Leonardo da Vinci visits UCD

December 3rd, 2019

Among the artefacts in our recent Machines of Da Vinci exhibition in the O’Brien Centre for Science was The Vertical Ornithopter or Flying Machine. 

Composed of two pairs of wings that perform a criss-cross movement, it was meant to be set in motion by an upright man using his hands, feet and head to move the wings and generate the requisite momentum for take off.

The story of how Leonardo came to UCD also begins with a bold vision that grew wings and took flight thanks to the passion and persistence of Dr Antonio Benedetto, UCD School of Physics.

“One weekend I was walking in the city centre of Rome and just by chance I saw there was an exhibition of the Machines of Leonardo at the Mostra di Leonardo gallery. I went along and the owner was there,” says Dr Benedetto, who had already planned to host a “small workshop” at UCD marking 500 years since Da Vinci’s death.

“I saw the machines, they were nice, and I asked if it was possible to have some of those machines shipped to Dublin for our event? They said, “Yes, we may arrange something”. My idea was to have machines covering different aspects of Leonardo’s work. For example, the war machine was very important in the story of Leonardo. The bicycle I chose because it seems everyone has a bicycle in Ireland! Other exhibits - like the parachute and the wings - were chosen because of their contribution to modern inventions. Little by little our event grew.”

Dr Benedetto emphasises that many others helped to make his vision a reality, chief among them his School of Physics colleague Prof Padraig Dunne. The Italian Embassy in Dublin and the Italian Institute of Culture in Dublin supported the event and provided the exhibit’s fourteen information panels which gave a captivating overview of Leonardo’s life and work.

The O’Brien Centre’s light-infused, multi-storey atrium provided the perfect backdrop for showcasing Da Vinci’s precocious genius. Dotted around the fourth floor - or suspended from the ceiling - were ten marvellous machines. Full scale and in wood, they were made by an Italian artigiano based on drawings in Leonardo’s Atlantic Codex, a twelve-volume bound set of drawings and writings.  

“I was fascinated by his incredible design for a parachute. This was in the 15th century - his ideas were way ahead of his time. I loved that the most,” enthused Prof Patricia Maguire, Director of UCD Institute for Discovery, which facilitated the installation. 

The world’s first parachute - a sealed linen cloth held open by a pyramid of seven, metre-long wooden poles - hung dramatically from a beam above the grand piano.

“UCD Discovery was greatly honoured to be part of the team to bring Leonardo Da Vinci to UCD,” added Prof Maguire (pictured above with Prof Brendan Murphy, Head of School Maths & Statistics and Mr Bernard Capraro, Intel Research and Development Ireland Ltd). “It was such a wonderful tribute to a truly interdisciplinary scientist celebrating his scientific, engineering, artistic and culinary genius in the company of his excellency Ambassador Mr Paolo Serpi.”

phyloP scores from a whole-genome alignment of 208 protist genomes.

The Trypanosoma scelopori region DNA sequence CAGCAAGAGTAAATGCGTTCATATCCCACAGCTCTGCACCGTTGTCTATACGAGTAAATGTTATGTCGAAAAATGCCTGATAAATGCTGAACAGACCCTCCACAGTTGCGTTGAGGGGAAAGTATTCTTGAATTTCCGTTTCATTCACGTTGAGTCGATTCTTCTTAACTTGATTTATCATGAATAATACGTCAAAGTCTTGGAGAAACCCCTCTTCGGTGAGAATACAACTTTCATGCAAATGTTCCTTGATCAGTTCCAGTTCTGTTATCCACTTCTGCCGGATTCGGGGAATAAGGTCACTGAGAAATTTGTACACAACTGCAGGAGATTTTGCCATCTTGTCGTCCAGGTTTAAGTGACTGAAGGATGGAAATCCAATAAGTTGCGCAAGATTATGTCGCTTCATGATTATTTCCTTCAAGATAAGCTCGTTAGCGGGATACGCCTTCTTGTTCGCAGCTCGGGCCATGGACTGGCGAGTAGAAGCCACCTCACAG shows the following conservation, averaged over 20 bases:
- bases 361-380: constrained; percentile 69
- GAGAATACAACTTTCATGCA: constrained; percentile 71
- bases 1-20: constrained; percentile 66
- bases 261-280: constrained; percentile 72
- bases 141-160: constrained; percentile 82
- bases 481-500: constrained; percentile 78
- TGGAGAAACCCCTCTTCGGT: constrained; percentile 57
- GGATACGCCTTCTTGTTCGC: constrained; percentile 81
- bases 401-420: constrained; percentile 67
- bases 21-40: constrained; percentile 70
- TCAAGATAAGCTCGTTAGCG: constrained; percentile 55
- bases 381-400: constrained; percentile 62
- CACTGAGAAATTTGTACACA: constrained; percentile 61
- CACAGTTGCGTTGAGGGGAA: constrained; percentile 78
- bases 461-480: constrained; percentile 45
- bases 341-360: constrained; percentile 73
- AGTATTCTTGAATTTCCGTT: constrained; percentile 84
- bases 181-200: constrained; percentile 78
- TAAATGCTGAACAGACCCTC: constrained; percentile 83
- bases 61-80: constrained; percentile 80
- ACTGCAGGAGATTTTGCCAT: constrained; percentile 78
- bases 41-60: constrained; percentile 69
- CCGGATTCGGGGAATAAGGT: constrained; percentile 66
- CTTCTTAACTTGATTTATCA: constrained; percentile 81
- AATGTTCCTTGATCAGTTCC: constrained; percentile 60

Mr Serpi was one of over a hundred guests who attended the grand finale of the week-long event - a gala dinner prepared by Michelin-starred chef Eugenio Boer. 

Mr Boer’s mouth-watering four-course meal was inspired by the old recipes of Da Vinci, who was also a keen cook and kitchen gadgets inventor. 

Each course was introduced by the chef himself along with a “scientific commentary” by our colleague Fabio Bruni, Full Professor of Biophysics at the University of Roma Tre. Exquisite Tuscan wines, in honour of the region where Leonardo was born, matched each course. 

Continuing with this feast for the senses, guests were entertained with an Italian opera performance.

Attendees praised the “theatricality” of the evening, which rounded off a day of talks “inspired” by Leonardo’s work - encompassing everything from Renaissance Italy and quantum computing to crystals and symmetry in nature, chemical-physics in art conservation and innovation in education. 

Prof Dolores O’Riordan, Vice President for Global Engagement at UCD, praised the partnerships between UCD and Roma Tre University, which include joint PhD agreements in Science and Law.

“These developments from both institutions to our partnership shows the value of our existing relationship and the opportunities we see to expand in the future.”

Her speech also mentioned the “deep relationship” between Ireland and Italy.

“Throughout history Irish people have chosen for various reasons to call Italy their home. Last century one of Ireland’s most celebrated authors James Joyce who is one of UCD’s most notable alumnus made Trieste, on the Adriatic coast, his home for over 16 years between 1904 and 1920.”

The Machines of Leonardo exhibition ran for a week (Mon 18th - Fri 22nd Nov) and drew a steady stream of visitors, who scanned the room in wonderment before taking a closer look at each remarkable item. 

Such was the stunning success of this flagship event that UCD Physics and UCD Discovery have already had requests to repeat it next year - and “complaints” that the exhibition left far too soon!

The event was supported by the Italian Embassy in Ireland, the Italian Institute of Culture in Dublin, the Mostra di Leonardo exhibition in Rome, UCD School of Physics, UCD Discovery Institute, UCD Conway Institute, the UCD-Wellcome ISSF fund, UCD College of Science, UCD Innovation Academy, UCD Foundation for Italian Studies, UCD Global, the “Ambasciatori del Gusto” association, Pi Restaurant, Italicatessen, Ciao Bella Roma, and Dolce Sicily. 

This article was brought to you by UCD Discovery - fuelling interdisciplinary collaboration.